In Iraq it was "the schools! the schools!" I'm all for schools, of course, but I assume that schools weren't part of the vital public infrastructure that we blew up. Slapping on a new coat of paint so we can say "4 trillion schools have been rebuilt!" was, again, nothing more than a PR ploy to insert a line into every NPR report and every Bush speech. I'd rather hear about "the electricity! the electricity!" Oh well.

At this point I don't really know what the hell they went into Iraq for. I did ask Christopher Albritton of Back-to-Iraq what, one year later, he thought about it and he said something along the lines that whatever grand geopolitical plans they once had were no longer operative. I think that's probably true - they no longer know what the hell they hope to achieve there.

Jerry! Jerry! Jerry!

Congrats to Jesse from Pandagon on his new job.


Reader e did a bit of follow-up on some of the people interviewed by NPR's Hagerty regarding Kerry's Catholicism. As you may remember, she interviewed 4 people coming out of an 8:00 am mass - a mass which only could have happened Monday-Saturday according to the Church's public schedule. Only one of those people had their occupations identified - a "union official" (commie Democrat).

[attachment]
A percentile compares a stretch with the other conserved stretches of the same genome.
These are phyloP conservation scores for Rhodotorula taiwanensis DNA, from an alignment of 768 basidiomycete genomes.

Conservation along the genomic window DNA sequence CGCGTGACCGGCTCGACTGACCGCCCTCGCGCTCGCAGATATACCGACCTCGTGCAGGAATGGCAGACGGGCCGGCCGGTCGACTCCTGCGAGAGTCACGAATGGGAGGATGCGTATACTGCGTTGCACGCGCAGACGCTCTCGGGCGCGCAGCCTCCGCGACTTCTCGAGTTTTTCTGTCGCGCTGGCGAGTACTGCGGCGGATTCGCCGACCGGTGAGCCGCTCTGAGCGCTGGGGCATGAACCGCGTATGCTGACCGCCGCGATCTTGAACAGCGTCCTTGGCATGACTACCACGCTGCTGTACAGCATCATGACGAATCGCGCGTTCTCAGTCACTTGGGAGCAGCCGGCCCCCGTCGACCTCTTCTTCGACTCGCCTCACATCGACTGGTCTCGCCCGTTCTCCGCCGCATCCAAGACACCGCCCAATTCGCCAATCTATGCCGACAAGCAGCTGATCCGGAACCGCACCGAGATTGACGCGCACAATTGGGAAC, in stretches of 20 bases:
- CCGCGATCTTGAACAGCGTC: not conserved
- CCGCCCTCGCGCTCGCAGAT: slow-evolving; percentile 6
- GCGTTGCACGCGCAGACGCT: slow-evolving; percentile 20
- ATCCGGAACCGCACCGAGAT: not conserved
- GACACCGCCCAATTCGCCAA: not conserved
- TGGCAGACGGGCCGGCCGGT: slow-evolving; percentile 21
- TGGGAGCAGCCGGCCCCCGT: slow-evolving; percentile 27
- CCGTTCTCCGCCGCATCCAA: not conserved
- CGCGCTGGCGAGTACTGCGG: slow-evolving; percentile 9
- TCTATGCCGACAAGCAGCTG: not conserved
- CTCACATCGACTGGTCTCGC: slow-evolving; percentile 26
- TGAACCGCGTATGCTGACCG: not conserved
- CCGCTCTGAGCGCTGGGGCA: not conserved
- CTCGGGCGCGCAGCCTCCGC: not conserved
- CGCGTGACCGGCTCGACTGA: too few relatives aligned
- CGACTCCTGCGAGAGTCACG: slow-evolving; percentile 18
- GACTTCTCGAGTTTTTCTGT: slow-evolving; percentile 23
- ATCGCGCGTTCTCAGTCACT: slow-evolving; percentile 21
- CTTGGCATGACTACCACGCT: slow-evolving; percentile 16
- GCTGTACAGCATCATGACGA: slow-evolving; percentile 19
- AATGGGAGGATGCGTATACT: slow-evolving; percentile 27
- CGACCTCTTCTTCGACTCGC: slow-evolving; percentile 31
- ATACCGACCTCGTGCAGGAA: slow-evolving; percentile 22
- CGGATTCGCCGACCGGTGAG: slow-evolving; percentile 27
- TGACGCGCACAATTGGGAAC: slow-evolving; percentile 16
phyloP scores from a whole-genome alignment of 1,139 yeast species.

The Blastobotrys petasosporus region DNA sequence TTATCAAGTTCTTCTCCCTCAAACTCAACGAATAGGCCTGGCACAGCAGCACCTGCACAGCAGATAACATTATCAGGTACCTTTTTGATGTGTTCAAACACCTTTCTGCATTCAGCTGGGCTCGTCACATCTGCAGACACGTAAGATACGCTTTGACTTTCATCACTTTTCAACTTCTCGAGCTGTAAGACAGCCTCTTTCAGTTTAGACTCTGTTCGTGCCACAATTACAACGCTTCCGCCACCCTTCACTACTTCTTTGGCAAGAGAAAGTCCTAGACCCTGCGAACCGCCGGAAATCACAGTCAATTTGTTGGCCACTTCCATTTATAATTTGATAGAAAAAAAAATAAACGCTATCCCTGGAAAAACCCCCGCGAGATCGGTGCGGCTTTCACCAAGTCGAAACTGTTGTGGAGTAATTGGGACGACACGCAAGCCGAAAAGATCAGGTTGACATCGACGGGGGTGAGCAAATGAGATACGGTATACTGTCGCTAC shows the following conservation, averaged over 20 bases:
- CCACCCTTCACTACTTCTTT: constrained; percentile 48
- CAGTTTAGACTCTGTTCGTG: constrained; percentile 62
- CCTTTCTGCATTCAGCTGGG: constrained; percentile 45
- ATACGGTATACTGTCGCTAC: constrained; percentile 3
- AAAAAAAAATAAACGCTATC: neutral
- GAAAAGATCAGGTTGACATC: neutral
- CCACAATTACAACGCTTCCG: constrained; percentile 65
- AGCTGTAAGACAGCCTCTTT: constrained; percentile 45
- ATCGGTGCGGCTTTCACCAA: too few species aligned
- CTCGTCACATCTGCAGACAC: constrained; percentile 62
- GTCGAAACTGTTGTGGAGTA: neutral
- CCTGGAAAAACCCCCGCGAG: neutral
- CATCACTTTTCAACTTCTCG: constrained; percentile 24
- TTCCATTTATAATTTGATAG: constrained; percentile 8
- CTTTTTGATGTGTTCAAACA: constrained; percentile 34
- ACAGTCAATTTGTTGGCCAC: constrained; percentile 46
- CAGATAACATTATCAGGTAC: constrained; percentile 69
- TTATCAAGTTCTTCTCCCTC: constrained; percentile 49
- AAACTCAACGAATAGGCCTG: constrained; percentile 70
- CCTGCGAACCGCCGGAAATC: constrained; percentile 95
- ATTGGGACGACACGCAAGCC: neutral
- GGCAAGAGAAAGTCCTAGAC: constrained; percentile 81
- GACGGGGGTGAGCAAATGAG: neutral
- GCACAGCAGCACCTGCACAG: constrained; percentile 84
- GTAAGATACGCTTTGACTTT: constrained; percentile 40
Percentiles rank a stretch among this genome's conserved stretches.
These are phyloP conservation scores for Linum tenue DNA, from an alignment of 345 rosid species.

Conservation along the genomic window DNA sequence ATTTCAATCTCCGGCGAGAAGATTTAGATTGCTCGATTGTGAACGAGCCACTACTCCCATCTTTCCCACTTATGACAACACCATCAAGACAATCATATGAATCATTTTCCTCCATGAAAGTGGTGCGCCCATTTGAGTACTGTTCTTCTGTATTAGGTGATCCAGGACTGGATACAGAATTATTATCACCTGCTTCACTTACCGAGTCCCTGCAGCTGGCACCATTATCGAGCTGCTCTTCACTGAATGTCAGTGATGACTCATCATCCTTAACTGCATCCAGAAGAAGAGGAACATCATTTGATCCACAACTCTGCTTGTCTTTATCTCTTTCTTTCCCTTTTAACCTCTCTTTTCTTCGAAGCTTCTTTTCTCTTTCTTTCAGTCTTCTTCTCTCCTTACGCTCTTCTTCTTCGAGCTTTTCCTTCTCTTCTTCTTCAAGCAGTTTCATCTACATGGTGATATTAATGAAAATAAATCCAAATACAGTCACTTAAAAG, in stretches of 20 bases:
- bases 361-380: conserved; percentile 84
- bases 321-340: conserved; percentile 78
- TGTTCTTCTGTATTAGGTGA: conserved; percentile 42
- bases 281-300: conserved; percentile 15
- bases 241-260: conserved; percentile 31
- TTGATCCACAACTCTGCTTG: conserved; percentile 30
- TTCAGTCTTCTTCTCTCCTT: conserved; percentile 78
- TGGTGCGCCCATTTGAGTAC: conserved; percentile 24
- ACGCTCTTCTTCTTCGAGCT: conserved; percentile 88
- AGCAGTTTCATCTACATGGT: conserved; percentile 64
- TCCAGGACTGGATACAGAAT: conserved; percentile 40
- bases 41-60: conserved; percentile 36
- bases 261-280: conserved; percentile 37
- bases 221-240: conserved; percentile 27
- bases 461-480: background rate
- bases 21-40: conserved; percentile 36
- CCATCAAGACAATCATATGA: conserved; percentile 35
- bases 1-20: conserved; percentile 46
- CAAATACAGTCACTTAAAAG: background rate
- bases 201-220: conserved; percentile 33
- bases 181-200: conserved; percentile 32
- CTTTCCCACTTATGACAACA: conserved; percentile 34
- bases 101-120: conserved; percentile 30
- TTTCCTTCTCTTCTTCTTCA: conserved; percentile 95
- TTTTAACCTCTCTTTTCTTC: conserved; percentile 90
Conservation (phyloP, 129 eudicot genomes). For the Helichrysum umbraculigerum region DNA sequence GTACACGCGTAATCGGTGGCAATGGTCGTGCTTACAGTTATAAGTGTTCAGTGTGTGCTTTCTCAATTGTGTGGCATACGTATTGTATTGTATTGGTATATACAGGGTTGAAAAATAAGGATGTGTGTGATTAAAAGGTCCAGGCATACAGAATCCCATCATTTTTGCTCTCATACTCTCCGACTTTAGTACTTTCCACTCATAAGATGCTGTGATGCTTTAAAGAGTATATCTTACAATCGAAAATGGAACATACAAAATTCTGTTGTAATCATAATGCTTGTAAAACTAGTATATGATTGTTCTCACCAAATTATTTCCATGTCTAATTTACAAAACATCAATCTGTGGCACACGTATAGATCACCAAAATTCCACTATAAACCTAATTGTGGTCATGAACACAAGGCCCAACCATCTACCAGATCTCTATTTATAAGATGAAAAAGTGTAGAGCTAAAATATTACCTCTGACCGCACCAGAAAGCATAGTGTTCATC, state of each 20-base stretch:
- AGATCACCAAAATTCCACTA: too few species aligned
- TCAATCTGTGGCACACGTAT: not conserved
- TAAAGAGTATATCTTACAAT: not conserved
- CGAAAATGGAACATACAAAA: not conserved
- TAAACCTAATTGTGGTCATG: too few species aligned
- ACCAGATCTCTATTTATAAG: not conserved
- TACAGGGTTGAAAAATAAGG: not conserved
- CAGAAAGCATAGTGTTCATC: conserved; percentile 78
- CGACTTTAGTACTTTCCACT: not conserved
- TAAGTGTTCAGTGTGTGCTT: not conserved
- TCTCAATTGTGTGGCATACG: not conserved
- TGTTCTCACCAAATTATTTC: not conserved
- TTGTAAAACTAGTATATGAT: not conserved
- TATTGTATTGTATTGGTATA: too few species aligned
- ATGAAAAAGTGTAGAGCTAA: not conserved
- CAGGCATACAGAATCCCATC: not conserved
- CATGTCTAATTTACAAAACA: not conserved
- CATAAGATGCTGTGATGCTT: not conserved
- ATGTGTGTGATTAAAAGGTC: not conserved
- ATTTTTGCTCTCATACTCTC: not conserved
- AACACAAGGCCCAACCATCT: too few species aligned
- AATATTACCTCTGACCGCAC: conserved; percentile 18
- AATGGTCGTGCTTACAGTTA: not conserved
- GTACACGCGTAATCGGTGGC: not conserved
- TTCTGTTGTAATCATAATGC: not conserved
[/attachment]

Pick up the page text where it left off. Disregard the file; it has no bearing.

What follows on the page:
What about the other 3? Well, this reader discovered nothing on one of them, but what of the other two? First we had Ted Flynn. Could it be this Ted Flynn? Ted Flynn who has written yet another version of Pat Robertson "New World Order" book, which itself was itself lifted wholesale (and then sanitized) from standard anti-Semitic conspiracy theories.

And, then, she also interviewed Carrie Gress, who likely is the woman who is the program studies manager at the Catholic Studies Program at the Ethics and Public Policy Center, which is yet another Scaife/Bradley funded right wing lunatic tank. You'd think her occupation, at least, would have been relevant.

..Reader patience adds in comments:

I decided to try to figure out who "Philip Monos" was; according to Google there doesn't appear to be any such person. So I went back and listened to Haggerty's broadcast piece to see if there was a mistranscription of the name. Well, yes...I believe it is actually Phillip Munoz (she gave it the Spanish pronunciation). This helps. Back to Google.

Could this individual in fact be Vincent Phillip Munoz, as in "Vincent Phillip Muñoz is a Civitas Fellow of Religion & Public Life at the American Enterprise Institute and an assistant professor of political science at North Carolina State University" and who wrote this piece for the National Review in March?

...according to readers, Munoz and Gress at least are the people we've identified.

...Flynn confirmed as well. trifecta!